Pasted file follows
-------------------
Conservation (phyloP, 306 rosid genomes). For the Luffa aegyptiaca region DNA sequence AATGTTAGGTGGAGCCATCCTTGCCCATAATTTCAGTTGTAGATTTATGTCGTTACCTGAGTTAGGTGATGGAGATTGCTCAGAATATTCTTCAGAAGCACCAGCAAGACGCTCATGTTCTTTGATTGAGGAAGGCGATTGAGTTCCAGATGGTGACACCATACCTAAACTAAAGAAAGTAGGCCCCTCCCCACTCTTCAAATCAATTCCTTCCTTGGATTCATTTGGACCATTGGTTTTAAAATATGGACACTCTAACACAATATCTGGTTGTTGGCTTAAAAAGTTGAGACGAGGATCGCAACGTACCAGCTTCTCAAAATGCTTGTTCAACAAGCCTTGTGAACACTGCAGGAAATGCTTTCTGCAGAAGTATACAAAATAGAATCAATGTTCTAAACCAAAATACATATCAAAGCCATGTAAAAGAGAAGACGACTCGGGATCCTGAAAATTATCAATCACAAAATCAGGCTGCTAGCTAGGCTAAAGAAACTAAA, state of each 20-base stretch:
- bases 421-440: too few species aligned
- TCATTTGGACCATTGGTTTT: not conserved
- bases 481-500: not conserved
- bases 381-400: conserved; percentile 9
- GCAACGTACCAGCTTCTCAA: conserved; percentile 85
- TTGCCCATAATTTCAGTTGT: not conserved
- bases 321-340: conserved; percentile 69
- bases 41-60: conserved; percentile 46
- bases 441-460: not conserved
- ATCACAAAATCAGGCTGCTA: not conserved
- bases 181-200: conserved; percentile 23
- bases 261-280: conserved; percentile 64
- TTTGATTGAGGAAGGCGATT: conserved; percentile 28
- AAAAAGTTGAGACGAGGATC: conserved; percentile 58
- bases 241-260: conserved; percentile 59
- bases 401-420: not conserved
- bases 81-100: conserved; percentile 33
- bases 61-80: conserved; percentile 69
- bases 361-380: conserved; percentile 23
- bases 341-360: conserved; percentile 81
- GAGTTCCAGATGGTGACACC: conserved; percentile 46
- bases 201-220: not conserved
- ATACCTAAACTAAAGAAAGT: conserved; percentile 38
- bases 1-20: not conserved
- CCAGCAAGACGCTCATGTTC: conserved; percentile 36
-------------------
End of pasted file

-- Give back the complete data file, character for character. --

Conservation (phyloP, 306 rosid genomes). For the Luffa aegyptiaca region DNA sequence AATGTTAGGTGGAGCCATCCTTGCCCATAATTTCAGTTGTAGATTTATGTCGTTACCTGAGTTAGGTGATGGAGATTGCTCAGAATATTCTTCAGAAGCACCAGCAAGACGCTCATGTTCTTTGATTGAGGAAGGCGATTGAGTTCCAGATGGTGACACCATACCTAAACTAAAGAAAGTAGGCCCCTCCCCACTCTTCAAATCAATTCCTTCCTTGGATTCATTTGGACCATTGGTTTTAAAATATGGACACTCTAACACAATATCTGGTTGTTGGCTTAAAAAGTTGAGACGAGGATCGCAACGTACCAGCTTCTCAAAATGCTTGTTCAACAAGCCTTGTGAACACTGCAGGAAATGCTTTCTGCAGAAGTATACAAAATAGAATCAATGTTCTAAACCAAAATACATATCAAAGCCATGTAAAAGAGAAGACGACTCGGGATCCTGAAAATTATCAATCACAAAATCAGGCTGCTAGCTAGGCTAAAGAAACTAAA, state of each 20-base stretch:
- bases 421-440: too few species aligned
- TCATTTGGACCATTGGTTTT: not conserved
- bases 481-500: not conserved
- bases 381-400: conserved; percentile 9
- GCAACGTACCAGCTTCTCAA: conserved; percentile 85
- TTGCCCATAATTTCAGTTGT: not conserved
- bases 321-340: conserved; percentile 69
- bases 41-60: conserved; percentile 46
- bases 441-460: not conserved
- ATCACAAAATCAGGCTGCTA: not conserved
- bases 181-200: conserved; percentile 23
- bases 261-280: conserved; percentile 64
- TTTGATTGAGGAAGGCGATT: conserved; percentile 28
- AAAAAGTTGAGACGAGGATC: conserved; percentile 58
- bases 241-260: conserved; percentile 59
- bases 401-420: not conserved
- bases 81-100: conserved; percentile 33
- bases 61-80: conserved; percentile 69
- bases 361-380: conserved; percentile 23
- bases 341-360: conserved; percentile 81
- GAGTTCCAGATGGTGACACC: conserved; percentile 46
- bases 201-220: not conserved
- ATACCTAAACTAAAGAAAGT: conserved; percentile 38
- bases 1-20: not conserved
- CCAGCAAGACGCTCATGTTC: conserved; percentile 36